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For it has been granted to you on behalf of Christ not only to believe in him, but also to suffer for him.

Philippians 1:29 NIV

This is an interesting and rather unsettling verse. Paul says that it has been granted to us to believe in Christ and also to suffer for him. Few believers probably have any issue with the first half of this. That is a good and positive thing. It is the suffering part that is unsettling.

Suffering for Christ

The word “granted” in this verse means “to show favor, grant, bestow, graciously conferred.” We have been given the privilege of suffering for Christ. Now generally we don’t think of suffering as a privilege. But Paul clearly does. The question is why? Why is it a privilege to suffer?

I believe that it has to do with the suffering of Christ on my behalf. What can I give to the one who gave his all to me? I can follow his example and suffer for him.

Suffering for Christ is not pleasant. And I don’t think it is something we necessarily should go out of our way to experience. But when we do, and all who would live godly lives will suffer (2 Tim. 3:12), rather than complain about it, be proud that you have been counted worthy to suffer for him and praise God (1 Pet. 4:16). Boast with Paul (2 Cor. 11:21-33) about how God has used your weakness to further the gospel.

Present Suffering and Future Glory

In Romans 8:17-18 Paul connects our sharing in the suffering of Christ with sharing in his glory. And then he expresses that the glory to come will far outweigh the current suffering. My suffering here is somehow tied to the glory that will come later.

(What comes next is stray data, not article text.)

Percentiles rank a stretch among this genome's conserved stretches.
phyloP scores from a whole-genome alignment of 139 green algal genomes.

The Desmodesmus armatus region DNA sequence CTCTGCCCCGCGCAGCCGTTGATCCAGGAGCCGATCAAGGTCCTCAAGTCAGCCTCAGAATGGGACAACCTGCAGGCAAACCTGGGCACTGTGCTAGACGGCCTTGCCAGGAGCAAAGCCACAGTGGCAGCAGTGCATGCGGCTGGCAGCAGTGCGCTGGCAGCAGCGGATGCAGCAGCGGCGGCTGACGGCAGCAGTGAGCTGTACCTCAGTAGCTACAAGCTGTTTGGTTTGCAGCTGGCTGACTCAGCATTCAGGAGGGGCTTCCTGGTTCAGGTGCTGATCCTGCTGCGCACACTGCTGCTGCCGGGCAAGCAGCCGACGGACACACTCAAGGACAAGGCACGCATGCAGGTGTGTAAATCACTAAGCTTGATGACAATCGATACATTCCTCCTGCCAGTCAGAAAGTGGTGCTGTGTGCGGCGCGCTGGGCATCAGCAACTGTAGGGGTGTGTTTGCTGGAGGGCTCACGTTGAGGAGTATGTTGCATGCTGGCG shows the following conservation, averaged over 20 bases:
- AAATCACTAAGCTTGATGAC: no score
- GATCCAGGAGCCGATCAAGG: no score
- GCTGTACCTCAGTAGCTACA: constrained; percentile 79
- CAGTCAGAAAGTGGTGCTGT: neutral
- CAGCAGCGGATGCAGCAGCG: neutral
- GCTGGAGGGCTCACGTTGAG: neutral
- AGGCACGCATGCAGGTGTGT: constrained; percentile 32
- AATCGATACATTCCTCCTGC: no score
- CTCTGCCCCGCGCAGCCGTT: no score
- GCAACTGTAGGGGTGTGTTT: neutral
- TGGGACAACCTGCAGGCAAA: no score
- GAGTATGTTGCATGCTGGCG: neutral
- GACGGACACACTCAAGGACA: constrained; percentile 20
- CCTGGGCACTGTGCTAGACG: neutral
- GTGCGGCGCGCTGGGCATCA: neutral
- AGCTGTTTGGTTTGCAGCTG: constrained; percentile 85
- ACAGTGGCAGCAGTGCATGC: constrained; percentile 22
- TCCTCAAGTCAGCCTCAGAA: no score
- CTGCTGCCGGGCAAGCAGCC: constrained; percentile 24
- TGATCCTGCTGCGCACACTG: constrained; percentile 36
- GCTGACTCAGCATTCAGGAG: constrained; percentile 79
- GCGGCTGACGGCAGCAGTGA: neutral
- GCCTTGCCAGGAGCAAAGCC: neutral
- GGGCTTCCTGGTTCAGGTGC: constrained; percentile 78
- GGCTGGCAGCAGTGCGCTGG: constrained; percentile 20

Could it be that the ones who are most privileged to suffer here will experience the most glory in the age to come? If that is the case, then living in a land where we can freely worship and live free from the threat of much suffering may not be as big of a blessing as we suppose it to be.

“Blessed are you when people insult you, persecute you and falsely say all kinds of evil against you because of me. Rejoice and be glad, because great is your reward in heaven.”

Matthew 5:11-12 NIV

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The post The Privilege of Suffering for Christ – Philippians 1:29 appeared first on A Clay Jar.

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In the previous 6 verses Peter gave instruction for interacting with an unbelieving and skeptical world. In this section he turns his attention to life in the church, as a part of the body of believers. How should we live, love, and serve in community.

The End Is Near

The end of all things is near.

1 Peter 4:7a NIV

Peter here is looking to the end of the age. To Christ’s return, our being gathered to him, and the destruction of this world. This world will not last forever, and we should not live as though it might. Rather live in expectation that life here is short.